We thank the participants and the members of the teams that were involved in this study. We acknowledge the Senior Nursing officer of the UVRI clinic Obenyu P Akiteng and the EGH HIV counsellor Shardiah Namusisi and Senior Nursing Officer Winfred Namukasa for coordinating participant screening and sample collection. We are thankful to Kathleen Zhong for performing PCR, Brian Kabuubi and Ann M. Namuniina for performing LM, Paul K Kitandwe for coordinating the laboratory processes and Andrew Mubiru for help during his internship. We appreciate Dr Sara V Good’s suggestions and comments on an earlier version of the manuscript.

Competing interests

The authors declare that they have no competing interests.

Availability of data and materials

The original datasets analysed during the current study are available from the corresponding author upon request.

Ethics approval and consent to participate

All study procedures were approved by the Uganda Virus Research Institute Research and Ethics Committee, the Uganda National Council for Science and Technology, and the Institutional review board at the University of Toronto. Consent was obtained from all participants.


This research was funded by the Canadian Institutes of Health Research (OCH-131579 and TMI-138656; RK) and through a Vanier Canada Graduate Scholarship (SY). The study’s sponsors had no role in study design, collection, analysis, interpretation of data or manuscript preparation.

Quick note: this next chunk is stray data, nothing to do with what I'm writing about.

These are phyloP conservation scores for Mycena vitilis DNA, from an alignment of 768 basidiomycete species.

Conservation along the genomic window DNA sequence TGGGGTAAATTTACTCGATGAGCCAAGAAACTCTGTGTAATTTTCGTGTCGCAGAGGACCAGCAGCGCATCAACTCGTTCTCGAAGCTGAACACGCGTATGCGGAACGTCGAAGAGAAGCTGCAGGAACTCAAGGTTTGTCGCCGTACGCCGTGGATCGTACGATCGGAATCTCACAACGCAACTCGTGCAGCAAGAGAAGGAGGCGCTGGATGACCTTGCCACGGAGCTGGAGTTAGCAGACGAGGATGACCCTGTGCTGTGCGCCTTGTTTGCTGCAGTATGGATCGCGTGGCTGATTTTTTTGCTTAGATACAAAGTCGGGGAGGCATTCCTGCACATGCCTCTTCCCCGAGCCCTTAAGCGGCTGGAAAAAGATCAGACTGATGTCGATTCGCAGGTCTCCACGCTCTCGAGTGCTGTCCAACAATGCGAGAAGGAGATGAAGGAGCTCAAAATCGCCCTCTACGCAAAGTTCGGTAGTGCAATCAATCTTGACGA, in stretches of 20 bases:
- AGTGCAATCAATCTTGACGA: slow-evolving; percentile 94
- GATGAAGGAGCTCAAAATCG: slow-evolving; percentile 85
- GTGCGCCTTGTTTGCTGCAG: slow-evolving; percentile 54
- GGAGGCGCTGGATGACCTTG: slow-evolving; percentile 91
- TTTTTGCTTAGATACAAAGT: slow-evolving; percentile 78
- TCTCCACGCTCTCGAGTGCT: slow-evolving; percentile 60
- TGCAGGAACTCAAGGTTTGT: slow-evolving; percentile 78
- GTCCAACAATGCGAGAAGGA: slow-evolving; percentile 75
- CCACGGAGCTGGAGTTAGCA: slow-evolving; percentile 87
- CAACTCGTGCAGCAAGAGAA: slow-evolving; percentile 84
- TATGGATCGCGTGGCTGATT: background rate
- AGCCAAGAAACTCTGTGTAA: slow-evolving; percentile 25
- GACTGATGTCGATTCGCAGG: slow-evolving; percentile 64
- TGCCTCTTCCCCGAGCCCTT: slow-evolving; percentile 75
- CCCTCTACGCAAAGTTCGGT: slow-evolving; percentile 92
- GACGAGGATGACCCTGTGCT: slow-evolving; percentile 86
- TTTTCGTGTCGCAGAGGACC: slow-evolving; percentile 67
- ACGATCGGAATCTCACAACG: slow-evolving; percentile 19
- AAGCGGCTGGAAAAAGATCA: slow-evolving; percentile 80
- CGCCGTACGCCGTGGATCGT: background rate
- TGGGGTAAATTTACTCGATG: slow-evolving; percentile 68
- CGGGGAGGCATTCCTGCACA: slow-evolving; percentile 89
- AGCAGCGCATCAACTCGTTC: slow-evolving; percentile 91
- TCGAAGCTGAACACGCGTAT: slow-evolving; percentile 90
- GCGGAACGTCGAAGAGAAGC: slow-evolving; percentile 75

Author information

Authors and Affiliations


Corresponding author

Correspondence to Sergey Yegorov.

Rights and permissions

Open Access This article is distributed under the terms of the Creative Commons Attribution 4.0 International License (, which permits unrestricted use, distribution, and reproduction in any medium, provided you give appropriate credit to the original author(s) and the source, provide a link to the Creative Commons license, and indicate if changes were made. The Creative Commons Public Domain Dedication waiver ( applies to the data made available in this article, unless otherwise stated.

Reprints and permissions

About this article

Check for updates. Verify currency and authenticity via CrossMark

Cite this article

Yegorov, S., Galiwango, R.M., Ssemaganda, A. et al. Low prevalence of laboratory-confirmed malaria in clinically diagnosed adult women from the Wakiso district of Uganda. Malar J 15, 555 (2016).

Download citation

  • Received:

  • Accepted:

  • Published:

  • DOI: